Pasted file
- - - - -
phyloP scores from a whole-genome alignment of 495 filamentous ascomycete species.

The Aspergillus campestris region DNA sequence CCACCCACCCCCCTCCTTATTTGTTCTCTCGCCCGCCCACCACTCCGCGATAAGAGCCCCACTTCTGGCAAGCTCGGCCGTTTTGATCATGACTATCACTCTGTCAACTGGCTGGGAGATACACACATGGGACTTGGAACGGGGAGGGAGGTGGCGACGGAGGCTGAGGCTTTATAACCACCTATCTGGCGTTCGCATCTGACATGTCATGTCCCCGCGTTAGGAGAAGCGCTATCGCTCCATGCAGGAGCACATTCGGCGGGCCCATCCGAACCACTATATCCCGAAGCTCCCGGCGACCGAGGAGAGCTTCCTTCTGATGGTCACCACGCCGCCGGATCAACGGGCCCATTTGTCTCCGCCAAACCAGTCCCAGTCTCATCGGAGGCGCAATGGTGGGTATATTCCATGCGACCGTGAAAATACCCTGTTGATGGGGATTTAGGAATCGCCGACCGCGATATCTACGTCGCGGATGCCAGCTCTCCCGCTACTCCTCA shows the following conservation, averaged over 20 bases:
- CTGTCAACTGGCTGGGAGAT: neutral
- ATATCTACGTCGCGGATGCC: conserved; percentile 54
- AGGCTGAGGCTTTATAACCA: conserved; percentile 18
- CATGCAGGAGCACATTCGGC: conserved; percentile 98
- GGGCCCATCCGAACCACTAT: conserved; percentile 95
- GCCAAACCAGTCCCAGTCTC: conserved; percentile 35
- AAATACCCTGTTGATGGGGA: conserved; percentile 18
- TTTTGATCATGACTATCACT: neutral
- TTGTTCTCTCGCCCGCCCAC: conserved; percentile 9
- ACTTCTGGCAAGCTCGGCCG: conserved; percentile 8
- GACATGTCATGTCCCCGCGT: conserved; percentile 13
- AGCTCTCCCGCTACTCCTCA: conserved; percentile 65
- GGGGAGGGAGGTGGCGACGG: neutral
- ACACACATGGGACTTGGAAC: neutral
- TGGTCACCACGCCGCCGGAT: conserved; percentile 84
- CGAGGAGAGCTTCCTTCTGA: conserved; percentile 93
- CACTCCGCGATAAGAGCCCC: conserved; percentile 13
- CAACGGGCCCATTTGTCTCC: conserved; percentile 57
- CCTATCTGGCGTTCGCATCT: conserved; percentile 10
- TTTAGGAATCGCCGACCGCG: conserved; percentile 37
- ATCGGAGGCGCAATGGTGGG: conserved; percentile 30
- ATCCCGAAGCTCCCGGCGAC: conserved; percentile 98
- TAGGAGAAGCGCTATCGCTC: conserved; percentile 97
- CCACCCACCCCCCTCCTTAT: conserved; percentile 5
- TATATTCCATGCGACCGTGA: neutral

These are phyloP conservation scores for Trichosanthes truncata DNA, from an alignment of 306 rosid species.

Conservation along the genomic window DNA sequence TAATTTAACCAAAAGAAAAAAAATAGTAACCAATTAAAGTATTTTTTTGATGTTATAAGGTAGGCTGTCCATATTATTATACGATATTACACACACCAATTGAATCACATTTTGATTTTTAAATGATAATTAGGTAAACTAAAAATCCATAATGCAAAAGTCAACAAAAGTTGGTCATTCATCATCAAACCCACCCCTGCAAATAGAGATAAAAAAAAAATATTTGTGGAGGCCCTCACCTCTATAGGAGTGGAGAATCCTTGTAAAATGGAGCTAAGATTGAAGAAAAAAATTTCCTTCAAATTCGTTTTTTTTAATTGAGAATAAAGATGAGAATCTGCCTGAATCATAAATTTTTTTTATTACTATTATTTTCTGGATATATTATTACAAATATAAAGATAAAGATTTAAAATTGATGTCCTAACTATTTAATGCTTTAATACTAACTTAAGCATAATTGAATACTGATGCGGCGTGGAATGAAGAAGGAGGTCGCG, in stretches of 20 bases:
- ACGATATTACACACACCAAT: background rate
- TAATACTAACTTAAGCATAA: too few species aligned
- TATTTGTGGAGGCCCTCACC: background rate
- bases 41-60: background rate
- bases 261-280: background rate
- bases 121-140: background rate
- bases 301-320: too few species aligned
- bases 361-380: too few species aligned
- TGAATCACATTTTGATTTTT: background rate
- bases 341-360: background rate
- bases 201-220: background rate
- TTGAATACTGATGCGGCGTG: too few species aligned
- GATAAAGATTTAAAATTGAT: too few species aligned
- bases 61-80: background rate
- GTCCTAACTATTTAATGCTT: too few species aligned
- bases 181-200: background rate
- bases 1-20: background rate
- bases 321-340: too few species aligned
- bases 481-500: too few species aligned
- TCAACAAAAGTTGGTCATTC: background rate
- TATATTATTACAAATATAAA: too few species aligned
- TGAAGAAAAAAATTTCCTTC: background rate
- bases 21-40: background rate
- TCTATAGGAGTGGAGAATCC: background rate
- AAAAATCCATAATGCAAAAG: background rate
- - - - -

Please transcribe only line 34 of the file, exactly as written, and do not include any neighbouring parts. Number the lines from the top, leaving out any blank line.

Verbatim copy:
- bases 261-280: background rate